In his decision, Judge Fred Myers wrote, “VMedia has infringed Bell’s rights under the Copyright Act by proceeding without Bell’s consent to simultaneously communicating CTV and CTV2 over-the-air television copyrighted works through VMedia’s new service that is delivered and accessed over the internet.”
“Without a doubt, we are surprised and disappointed by the decision,” said VMedia’s George Burger.
“This is acknowledged to be not a clear area of the law. VMedia believed that it had a legitimate interpretation of the law and sought the court’s direction to validate that interpretation. The court decided otherwise.”
At issue was VMedia’s new service, which offered a so-called “skinny basic” cable package through a Roku app.
Signing up for the package meant anyone with a Roku player and their own internet subscription could have access to about 20 live television channels, including CTV, CBC, Global, as well as U.S. networks ABC, CBS, NBC, Fox and PBS.
Bell contended VMedia was violating the Copyright Act by retransmitting its signals over the internet.
In court VMedia argued that — like cable and satellite companies — it is a licensed Broadcasting Distribution Undertaking (BDU), which are generally allowed to retransmit over-the-air TV signals at no cost.
“We’ve said all along that VMedia was redistributing CTV and CTV Two signals outside of its broadcast distribution business and without our agreement, a clear violation of our copyright.” Bell said in a statement.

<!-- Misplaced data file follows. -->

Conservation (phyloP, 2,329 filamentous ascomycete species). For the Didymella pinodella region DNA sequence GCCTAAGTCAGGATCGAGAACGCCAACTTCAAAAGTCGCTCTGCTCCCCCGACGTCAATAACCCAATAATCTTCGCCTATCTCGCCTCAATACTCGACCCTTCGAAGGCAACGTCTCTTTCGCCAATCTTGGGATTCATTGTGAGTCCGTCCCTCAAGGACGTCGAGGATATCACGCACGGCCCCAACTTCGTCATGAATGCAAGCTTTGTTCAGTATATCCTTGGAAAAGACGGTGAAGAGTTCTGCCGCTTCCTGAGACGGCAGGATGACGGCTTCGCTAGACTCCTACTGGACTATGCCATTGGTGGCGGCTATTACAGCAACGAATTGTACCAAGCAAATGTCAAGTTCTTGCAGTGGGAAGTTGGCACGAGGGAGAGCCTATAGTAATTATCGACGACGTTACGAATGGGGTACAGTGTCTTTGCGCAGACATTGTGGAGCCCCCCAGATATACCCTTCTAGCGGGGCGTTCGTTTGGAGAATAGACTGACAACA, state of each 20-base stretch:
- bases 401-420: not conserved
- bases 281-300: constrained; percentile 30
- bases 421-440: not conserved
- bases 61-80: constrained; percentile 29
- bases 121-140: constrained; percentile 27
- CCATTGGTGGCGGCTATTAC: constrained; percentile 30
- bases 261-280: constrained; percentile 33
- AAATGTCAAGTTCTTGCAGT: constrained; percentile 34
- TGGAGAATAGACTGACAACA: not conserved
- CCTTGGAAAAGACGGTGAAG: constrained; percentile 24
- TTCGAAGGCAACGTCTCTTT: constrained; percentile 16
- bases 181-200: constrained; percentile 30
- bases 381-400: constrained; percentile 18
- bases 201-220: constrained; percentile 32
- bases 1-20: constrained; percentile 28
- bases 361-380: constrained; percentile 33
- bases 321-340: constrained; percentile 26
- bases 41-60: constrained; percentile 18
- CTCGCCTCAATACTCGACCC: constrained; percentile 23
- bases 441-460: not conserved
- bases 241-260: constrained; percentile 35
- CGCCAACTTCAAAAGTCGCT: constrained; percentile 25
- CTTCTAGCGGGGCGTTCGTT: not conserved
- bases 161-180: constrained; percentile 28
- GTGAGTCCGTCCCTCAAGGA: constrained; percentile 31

“The court agreed, confirming that internet distributors don’t get to use copyrighted content for free.”
In fact, Bell and other cable and satellite companies argued hard — and successfully — at the Supreme court against a system that could have seen cable companies required to pay TV stations for their signals.
In his decision, Judge Myers wrote he ruled only on the existing law.
“If technology has overcome the existing laws and policies,” Myers wrote, “it is open to interested parties to put the issues before the CRTC to try to revise the policies and definitions discussed below. This decision says what the law is. It is for others to determine what the applicable law ought to be.”
Myers also awarded Bell $ 150,000 in costs.
“Frankly, the award of the costs feels somewhat punitive,” said VMedia’s Burger.
“Because there was ample opportunity here for the court to take different points of view on this issue. And the one that was taken was the one that is most disadvantageous to the people who are seeking to innovate. And that is very problematic.”
Bell, though, disagreed.